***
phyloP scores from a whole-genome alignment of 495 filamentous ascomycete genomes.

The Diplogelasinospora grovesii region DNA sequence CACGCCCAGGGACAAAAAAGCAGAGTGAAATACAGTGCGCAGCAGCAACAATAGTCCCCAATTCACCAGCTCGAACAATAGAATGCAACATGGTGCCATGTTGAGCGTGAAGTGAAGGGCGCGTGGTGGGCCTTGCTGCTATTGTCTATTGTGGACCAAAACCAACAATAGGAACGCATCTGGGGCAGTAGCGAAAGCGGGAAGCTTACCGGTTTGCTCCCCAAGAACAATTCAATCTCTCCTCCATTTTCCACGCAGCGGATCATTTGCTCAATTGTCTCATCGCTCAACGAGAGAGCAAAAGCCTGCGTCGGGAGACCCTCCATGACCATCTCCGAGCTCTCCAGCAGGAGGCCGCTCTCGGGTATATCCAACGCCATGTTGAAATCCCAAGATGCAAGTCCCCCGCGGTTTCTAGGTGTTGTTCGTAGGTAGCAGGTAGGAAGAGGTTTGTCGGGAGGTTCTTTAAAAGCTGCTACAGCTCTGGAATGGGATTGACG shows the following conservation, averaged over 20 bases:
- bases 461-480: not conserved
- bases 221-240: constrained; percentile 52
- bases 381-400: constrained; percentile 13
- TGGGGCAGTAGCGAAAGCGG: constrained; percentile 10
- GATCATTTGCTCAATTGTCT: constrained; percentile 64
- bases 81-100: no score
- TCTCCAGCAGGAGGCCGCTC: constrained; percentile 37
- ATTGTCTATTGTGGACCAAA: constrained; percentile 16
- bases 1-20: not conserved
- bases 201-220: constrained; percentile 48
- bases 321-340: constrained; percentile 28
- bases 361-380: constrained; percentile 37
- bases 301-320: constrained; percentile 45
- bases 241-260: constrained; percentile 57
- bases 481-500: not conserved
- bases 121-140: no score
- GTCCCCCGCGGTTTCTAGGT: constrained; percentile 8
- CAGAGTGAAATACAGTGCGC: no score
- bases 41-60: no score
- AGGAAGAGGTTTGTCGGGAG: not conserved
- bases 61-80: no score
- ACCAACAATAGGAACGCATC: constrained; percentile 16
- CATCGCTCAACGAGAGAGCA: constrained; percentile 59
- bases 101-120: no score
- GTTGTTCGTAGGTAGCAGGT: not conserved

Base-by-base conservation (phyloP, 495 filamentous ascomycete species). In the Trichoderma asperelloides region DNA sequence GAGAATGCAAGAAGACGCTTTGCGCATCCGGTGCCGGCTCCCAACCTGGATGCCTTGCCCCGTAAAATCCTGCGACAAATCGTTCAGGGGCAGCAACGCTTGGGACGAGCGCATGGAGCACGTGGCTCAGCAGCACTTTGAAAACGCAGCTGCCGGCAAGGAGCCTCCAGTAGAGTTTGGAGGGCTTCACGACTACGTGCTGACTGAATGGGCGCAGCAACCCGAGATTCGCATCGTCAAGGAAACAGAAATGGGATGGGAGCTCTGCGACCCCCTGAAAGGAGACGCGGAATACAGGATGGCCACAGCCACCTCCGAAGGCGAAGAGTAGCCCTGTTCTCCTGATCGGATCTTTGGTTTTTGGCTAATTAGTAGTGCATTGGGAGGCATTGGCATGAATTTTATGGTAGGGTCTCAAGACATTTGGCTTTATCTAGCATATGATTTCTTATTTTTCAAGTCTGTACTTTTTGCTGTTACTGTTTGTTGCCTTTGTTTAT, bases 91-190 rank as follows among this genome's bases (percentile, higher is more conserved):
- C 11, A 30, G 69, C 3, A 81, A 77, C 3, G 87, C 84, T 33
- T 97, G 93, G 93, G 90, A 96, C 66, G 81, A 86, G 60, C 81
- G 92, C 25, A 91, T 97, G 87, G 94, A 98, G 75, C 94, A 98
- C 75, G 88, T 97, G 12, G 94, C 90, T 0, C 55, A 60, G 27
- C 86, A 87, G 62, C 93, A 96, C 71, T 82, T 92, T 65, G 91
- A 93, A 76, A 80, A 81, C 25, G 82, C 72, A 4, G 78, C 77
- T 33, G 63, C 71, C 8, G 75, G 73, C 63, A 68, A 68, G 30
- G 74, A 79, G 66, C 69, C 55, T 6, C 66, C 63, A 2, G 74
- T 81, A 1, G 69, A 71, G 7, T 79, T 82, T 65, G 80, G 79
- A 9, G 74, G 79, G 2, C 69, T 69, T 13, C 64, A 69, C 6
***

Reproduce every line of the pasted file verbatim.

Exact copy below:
phyloP scores from a whole-genome alignment of 495 filamentous ascomycete genomes.

The Diplogelasinospora grovesii region DNA sequence CACGCCCAGGGACAAAAAAGCAGAGTGAAATACAGTGCGCAGCAGCAACAATAGTCCCCAATTCACCAGCTCGAACAATAGAATGCAACATGGTGCCATGTTGAGCGTGAAGTGAAGGGCGCGTGGTGGGCCTTGCTGCTATTGTCTATTGTGGACCAAAACCAACAATAGGAACGCATCTGGGGCAGTAGCGAAAGCGGGAAGCTTACCGGTTTGCTCCCCAAGAACAATTCAATCTCTCCTCCATTTTCCACGCAGCGGATCATTTGCTCAATTGTCTCATCGCTCAACGAGAGAGCAAAAGCCTGCGTCGGGAGACCCTCCATGACCATCTCCGAGCTCTCCAGCAGGAGGCCGCTCTCGGGTATATCCAACGCCATGTTGAAATCCCAAGATGCAAGTCCCCCGCGGTTTCTAGGTGTTGTTCGTAGGTAGCAGGTAGGAAGAGGTTTGTCGGGAGGTTCTTTAAAAGCTGCTACAGCTCTGGAATGGGATTGACG shows the following conservation, averaged over 20 bases:
- bases 461-480: not conserved
- bases 221-240: constrained; percentile 52
- bases 381-400: constrained; percentile 13
- TGGGGCAGTAGCGAAAGCGG: constrained; percentile 10
- GATCATTTGCTCAATTGTCT: constrained; percentile 64
- bases 81-100: no score
- TCTCCAGCAGGAGGCCGCTC: constrained; percentile 37
- ATTGTCTATTGTGGACCAAA: constrained; percentile 16
- bases 1-20: not conserved
- bases 201-220: constrained; percentile 48
- bases 321-340: constrained; percentile 28
- bases 361-380: constrained; percentile 37
- bases 301-320: constrained; percentile 45
- bases 241-260: constrained; percentile 57
- bases 481-500: not conserved
- bases 121-140: no score
- GTCCCCCGCGGTTTCTAGGT: constrained; percentile 8
- CAGAGTGAAATACAGTGCGC: no score
- bases 41-60: no score
- AGGAAGAGGTTTGTCGGGAG: not conserved
- bases 61-80: no score
- ACCAACAATAGGAACGCATC: constrained; percentile 16
- CATCGCTCAACGAGAGAGCA: constrained; percentile 59
- bases 101-120: no score
- GTTGTTCGTAGGTAGCAGGT: not conserved

Base-by-base conservation (phyloP, 495 filamentous ascomycete species). In the Trichoderma asperelloides region DNA sequence GAGAATGCAAGAAGACGCTTTGCGCATCCGGTGCCGGCTCCCAACCTGGATGCCTTGCCCCGTAAAATCCTGCGACAAATCGTTCAGGGGCAGCAACGCTTGGGACGAGCGCATGGAGCACGTGGCTCAGCAGCACTTTGAAAACGCAGCTGCCGGCAAGGAGCCTCCAGTAGAGTTTGGAGGGCTTCACGACTACGTGCTGACTGAATGGGCGCAGCAACCCGAGATTCGCATCGTCAAGGAAACAGAAATGGGATGGGAGCTCTGCGACCCCCTGAAAGGAGACGCGGAATACAGGATGGCCACAGCCACCTCCGAAGGCGAAGAGTAGCCCTGTTCTCCTGATCGGATCTTTGGTTTTTGGCTAATTAGTAGTGCATTGGGAGGCATTGGCATGAATTTTATGGTAGGGTCTCAAGACATTTGGCTTTATCTAGCATATGATTTCTTATTTTTCAAGTCTGTACTTTTTGCTGTTACTGTTTGTTGCCTTTGTTTAT, bases 91-190 rank as follows among this genome's bases (percentile, higher is more conserved):
- C 11, A 30, G 69, C 3, A 81, A 77, C 3, G 87, C 84, T 33
- T 97, G 93, G 93, G 90, A 96, C 66, G 81, A 86, G 60, C 81
- G 92, C 25, A 91, T 97, G 87, G 94, A 98, G 75, C 94, A 98
- C 75, G 88, T 97, G 12, G 94, C 90, T 0, C 55, A 60, G 27
- C 86, A 87, G 62, C 93, A 96, C 71, T 82, T 92, T 65, G 91
- A 93, A 76, A 80, A 81, C 25, G 82, C 72, A 4, G 78, C 77
- T 33, G 63, C 71, C 8, G 75, G 73, C 63, A 68, A 68, G 30
- G 74, A 79, G 66, C 69, C 55, T 6, C 66, C 63, A 2, G 74
- T 81, A 1, G 69, A 71, G 7, T 79, T 82, T 65, G 80, G 79
- A 9, G 74, G 79, G 2, C 69, T 69, T 13, C 64, A 69, C 6